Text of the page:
immune system naturally’ and that he has ‘studied the emotional side of healing with
    courses in psychotherapy, rebirthing, past life healing and counselling, which he has
    now integrated with his use of Oriental medicine’.

    further down the newsletter:

    Homoeopathy in School
    If you would like to see Kate for short sessions, or to book a
    longer, in depth appointment, please phone her at least the day
    before on 07971 xxxxxx

    http://www.webcitation.org/5vX1oXVOU

    As DC has said several times in the comments here, this attitude towards vaccination endangers the wider community.

    @Thetis, I agree the Open Waldorf site is great, their analysis on vaccination is worth quoting:

    “While there may not be an official position on immunization at Waldorf (Steiner), there does seem to be a strong cultural anti-immunization preference among thought-leaders in the Waldorf community. This preference can be traced back to Steiner himself, who believed that immunization interferes with karmic development and the cycles of reincarnation”.

    I noticed their link to Steiner’s series of lectures ‘Manifestations of Karma’ is broken, new link here:

    http://wn.rsarchive.org/Lectures/ManfKarma/ManKar_index.html

  • 17 Thetis // Jan 6, 2011 at 14:35

    @lovelyhorse – in this Exeter Steiner school newsletter Oliver Cowmeadow’s talk is:

    ‘How to strengthen your immune system—is immunisation necessary?’
    http://www.webcitation.org/5vX25Pk4b

    It would be reassuring if Exeter Steiner school held a similar talk from a local (non-anthroposophical) GP in the near future.

  • 18 John Stumbles // Jan 6, 2011 at 15:16

    @lovelyhorse // Jan 5, 2011 at 22:10 #210

    “I understand the teacher got a settlement and a gagging order.”

    Do you mean it was settled out of court on the basis that neither side would discuss it publicly?

    I understand that’s not uncommon in employment cases, though it’s a pity the case didn’t get tested in public.

    I know the court documents heaped on the awfullness of it all with a shovel (down to the claims of $150 million dollars!) but it does sound as if the school responded badly to Ms Paulson’s initial criticisms and then reacted outrageously by sitting in on her class for what seems an unjustifiable number of times and then firing her. How extraordinary: one might think that in New York, that world melting pot of cities (and in possibly the most litigious country in the world) even dyed-in-the-wool Anthros might have more clue than that. Sounds like the sort of clueless behaviour Maura describes in her child’s school.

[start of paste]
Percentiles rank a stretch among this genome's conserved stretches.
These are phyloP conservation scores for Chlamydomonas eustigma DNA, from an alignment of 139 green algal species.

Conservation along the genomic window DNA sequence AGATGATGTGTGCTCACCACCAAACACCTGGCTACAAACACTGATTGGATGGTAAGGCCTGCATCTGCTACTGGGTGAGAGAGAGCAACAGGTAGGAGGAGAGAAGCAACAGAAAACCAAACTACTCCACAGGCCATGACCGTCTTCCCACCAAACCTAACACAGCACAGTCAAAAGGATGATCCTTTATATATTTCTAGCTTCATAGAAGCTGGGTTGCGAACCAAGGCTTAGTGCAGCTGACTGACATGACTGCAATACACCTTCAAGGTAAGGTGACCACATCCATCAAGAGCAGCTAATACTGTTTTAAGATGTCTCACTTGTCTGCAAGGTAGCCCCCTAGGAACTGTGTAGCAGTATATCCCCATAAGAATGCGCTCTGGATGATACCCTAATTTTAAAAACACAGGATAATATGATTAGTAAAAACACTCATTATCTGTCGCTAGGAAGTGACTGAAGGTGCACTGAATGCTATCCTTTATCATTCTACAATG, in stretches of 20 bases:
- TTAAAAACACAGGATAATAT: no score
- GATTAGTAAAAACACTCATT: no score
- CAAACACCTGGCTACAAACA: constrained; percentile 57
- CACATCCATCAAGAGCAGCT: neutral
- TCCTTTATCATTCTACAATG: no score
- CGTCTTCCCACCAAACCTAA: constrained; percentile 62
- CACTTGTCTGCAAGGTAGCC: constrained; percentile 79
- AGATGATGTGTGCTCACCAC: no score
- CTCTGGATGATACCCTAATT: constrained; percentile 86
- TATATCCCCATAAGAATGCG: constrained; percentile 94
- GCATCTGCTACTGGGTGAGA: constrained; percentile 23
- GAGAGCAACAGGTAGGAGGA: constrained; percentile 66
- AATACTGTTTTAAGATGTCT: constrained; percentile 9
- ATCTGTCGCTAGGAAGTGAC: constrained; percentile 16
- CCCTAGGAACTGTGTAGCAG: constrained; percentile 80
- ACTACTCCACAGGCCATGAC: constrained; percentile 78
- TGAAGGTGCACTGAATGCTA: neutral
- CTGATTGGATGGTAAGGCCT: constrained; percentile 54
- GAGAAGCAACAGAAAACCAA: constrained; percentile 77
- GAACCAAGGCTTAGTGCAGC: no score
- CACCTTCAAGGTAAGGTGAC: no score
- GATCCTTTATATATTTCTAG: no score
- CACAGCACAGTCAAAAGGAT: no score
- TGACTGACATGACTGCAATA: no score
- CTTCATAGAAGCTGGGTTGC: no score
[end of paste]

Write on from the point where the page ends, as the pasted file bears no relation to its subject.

“I wish I could tell you what I have been told directly from a mother who witnessed racism in our local Steiner school”

    I appreciate that if the mother doesn’t want to discuss it in public that you would respect her confidence. However could you please give at least an indication of what sort of behaviour you’re referring to here (without revealing identifiable specifics, of course). For example are we talking about indirect comments about coloured crayons, inappropriate current use of old texts containing racist language, prejudicial language or behaviour towards non-white children or staff, or what? And involving who – children to other children, one teacher to child(ren), many members of staff, etc?

    thanks

    JohnS

  • 19 lovelyhorse // Jan 6, 2011 at 16:06

    @John Stumbles

    ‘Do you mean it was settled out of court on the basis that neither side would discuss it publicly?’

    That is my understanding.

    Regarding what the mother witnessed, it was a teachers behaviour towards a child and the subsequent behaviour of other teachers and the wider school community.

  • 20 Thetis // Jan 6, 2011 at 16:29

    Re Andreas’ comment 74